The aim of this study was to evaluate the long-term consequences of low and moderate in-utero (E11) radiation doses using the C57Bl/6J mouse model. The lowest radiation dose used here is comparable to that received in coronary computed tomography angiogram (20 mGy). The higher doses of 0.1 and 1.0 Gy have been measured in accidental and occupational situations, even in females [6,11]. Both male and female offspring were included in the study. A global quantitative proteomics analysis with a liquid chromatography-tandem mass spectrometry (LC–MS/MS) identification of dysregulated proteins was performed. Proteins altered in expression could be clustered to several categories including mitochondrial, acute phase and structural proteins. Significant proteome alterations were detectable two years post-irradiation even after exposure to a dose of 0.1 Gy.

Materials and Methods

In-utero irradiation

All animal experiments were performed in accordance with the European Communities Council Directive of November 24, 1986 (86/609/EEC) and approved by the local ethical board Studiecentrum voor Kernenergie-Centre d'Étude de l'énergie Nucléaire/Vlaamse Instelling voor Technologisch Onderzoek (SCK-CEN/VITO) (ref. 02–012). C57Bl/6J were purchased from Janvier (Bio-services, Uden, The Netherlands) and housed under standard laboratory conditions (12 h light/dark cycle). Mice were mated during a 2-hourtime period in the morning, at the start of the light phase (7.30 h until 9.30 h), in order to ensure synchronous timing of embryonic development. Subsequently, pregnant females were whole body irradiated at E11 (0.02/0.05, 0.1 and 1.0 Gy) at a dose rate of 0.35 Gy/min using a Pantak RX tube operating at 250 kV, 15 mA (1 mm Cu-filtered X-rays). The calibration of the X-ray tube was performed using an ionization chamber. Control pregnant females were sham-irradiated. The overall health of the mice was monitored weekly. No adverse health consequences were observed in the irradiated mice. All mice were sacrificed via cervical dislocation, the male offspring after 6 months and the female offspring 2 years after birth. Hearts were excised and maintained at -80°C until further analysis. The time points referred to in this paper (6 m, 2 y) are calculated from the birth, not from the irradiation.

Isolation of total heart protein

The frozen hearts were pulverized in liquid nitrogen using mortar and pestle. The powdered tissue was immediately suspended in 6 M guanidine hydrochloride (SERVA) with phosphatase and protease inhibitor cocktails (Roche). The samples were centrifuged at 13,000 g and the supernatants were collected. Protein concentration of each supernatant was measured with Bradford assay [12].

ICPL labeling

Fifty (50) μg of protein from each supernatant was labeled with Isotope Coded Protein Label (ICPL) technology. Triplex set of labels (light, medium and heavy) were used as follows: control was labeled with light labels while irradiated heart proteomes (0.02/0.05 Gy, 0.1 Gy) were labeled with medium and heavy isotopes as described previously [13]. Duplex set of labels was used for the dose of 1.0 Gy: control was labeled with a light label and the irradiated sample with a heavy label. Three biological replicates were used for each dose and for the respective control groups. The labeled proteins were mixed, precipitated and dissolved in Laemmeli sample buffer [14]. The proteins were separated by SDS-PAGE gel electrophoresis and stained using Coomassie Blue.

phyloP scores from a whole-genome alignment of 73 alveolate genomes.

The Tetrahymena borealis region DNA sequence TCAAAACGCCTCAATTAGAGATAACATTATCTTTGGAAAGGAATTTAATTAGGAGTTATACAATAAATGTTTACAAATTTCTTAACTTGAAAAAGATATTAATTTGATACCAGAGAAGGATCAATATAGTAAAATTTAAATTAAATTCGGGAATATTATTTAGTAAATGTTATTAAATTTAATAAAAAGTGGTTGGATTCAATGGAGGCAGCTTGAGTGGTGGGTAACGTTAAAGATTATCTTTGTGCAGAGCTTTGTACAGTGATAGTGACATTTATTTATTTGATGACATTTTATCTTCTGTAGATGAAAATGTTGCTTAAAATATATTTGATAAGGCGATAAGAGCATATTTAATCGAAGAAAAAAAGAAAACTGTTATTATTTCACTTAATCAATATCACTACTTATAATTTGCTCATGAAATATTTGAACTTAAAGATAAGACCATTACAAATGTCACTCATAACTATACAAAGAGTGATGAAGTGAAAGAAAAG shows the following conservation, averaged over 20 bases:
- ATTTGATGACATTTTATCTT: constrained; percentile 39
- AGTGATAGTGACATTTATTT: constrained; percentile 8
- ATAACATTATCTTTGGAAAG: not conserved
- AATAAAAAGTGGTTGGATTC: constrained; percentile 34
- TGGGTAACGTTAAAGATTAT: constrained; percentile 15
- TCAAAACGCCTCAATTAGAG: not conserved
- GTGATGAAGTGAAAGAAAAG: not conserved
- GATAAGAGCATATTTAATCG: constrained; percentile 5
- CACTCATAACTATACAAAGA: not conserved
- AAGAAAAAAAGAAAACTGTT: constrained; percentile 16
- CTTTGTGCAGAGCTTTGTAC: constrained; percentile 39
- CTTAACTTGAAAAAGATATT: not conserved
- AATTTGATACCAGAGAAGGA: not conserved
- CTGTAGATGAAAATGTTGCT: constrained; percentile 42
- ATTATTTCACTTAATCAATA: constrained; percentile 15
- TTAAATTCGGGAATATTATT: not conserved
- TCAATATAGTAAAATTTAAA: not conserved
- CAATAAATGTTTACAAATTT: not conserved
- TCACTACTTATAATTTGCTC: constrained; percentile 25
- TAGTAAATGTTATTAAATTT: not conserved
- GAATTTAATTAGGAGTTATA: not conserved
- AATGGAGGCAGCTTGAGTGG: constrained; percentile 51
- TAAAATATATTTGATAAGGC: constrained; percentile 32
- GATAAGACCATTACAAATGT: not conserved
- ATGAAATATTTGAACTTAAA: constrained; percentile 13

Mass spectrometric analysis

Mass spectrometric analysis was done as described previously [15]. Shortly, the Coomassie Blue stained protein lanes were cut into 5 slices and individually in-gel digested with trypsin (Sigma Aldrich). The digested peptides were fractionated on nano-HPLC and subsequently analyzed with an Orbitrap-XL mass spectrometer (Thermo Scientific) as described previously [16].

The MS/MS spectra were searched against the Ensembl mouse database (Version: 2.4, 56 416 sequences) using the Mascot search engine (version 2.3.02; Matrix Science) with the following parameters: a precursor mass error tolerance of 10 ppm and a fragment tolerance of 0.6 D. One missed cleavage was allowed. Carbamidomethylation was set as the fixed modification. Oxidized methionine and ICPL-0, ICPL-4 and ICPL-6 for lysine residues and N-termini of peptides were set as the variable modifications.

Data processing for the identification and quantitation of ICPL-triplex labeled proteins was performed using Proteome Discoverer version (Thermo Scientific). The MASCOT Percolator node-based algorithm was used to discriminate correct from incorrect peptide spectrum matches. The q value of the percolator algorithm was set to 0.01 representing strict peptide ranking. Thus, only the best ranked peptides were used. Further, these peptides were filtered against a Decoy database resulting in a false discovery rate (FDR) of each LC-MS-run; the significance threshold of the FDR was set to 0.01 to ensure that only highly confident peptides were used for protein quantification [17]. Proteins identified by at least two unique peptides in two out of three biological replicates, and having an H/L variability of less than 30% were considered for further evaluation. Proteins identified by a single peptide were manually scrutinized and regarded as unequivocally identified if they fulfilled the following four criteria: (a) they had fragmentation spectra with a long, nearly complete y- and/or b-series; (b) all lysines were modified; (c) the numbers of lysines predicted from the mass difference of the labeled pair matched the number of lysines in the given sequence from the search query and (d) at least one mass of a modified lysine was included in the detected partial fragment series [18]. Proteins with ratios of H/L label greater than 1.30-fold or less than 0.769-fold were defined as being significantly differentially expressed.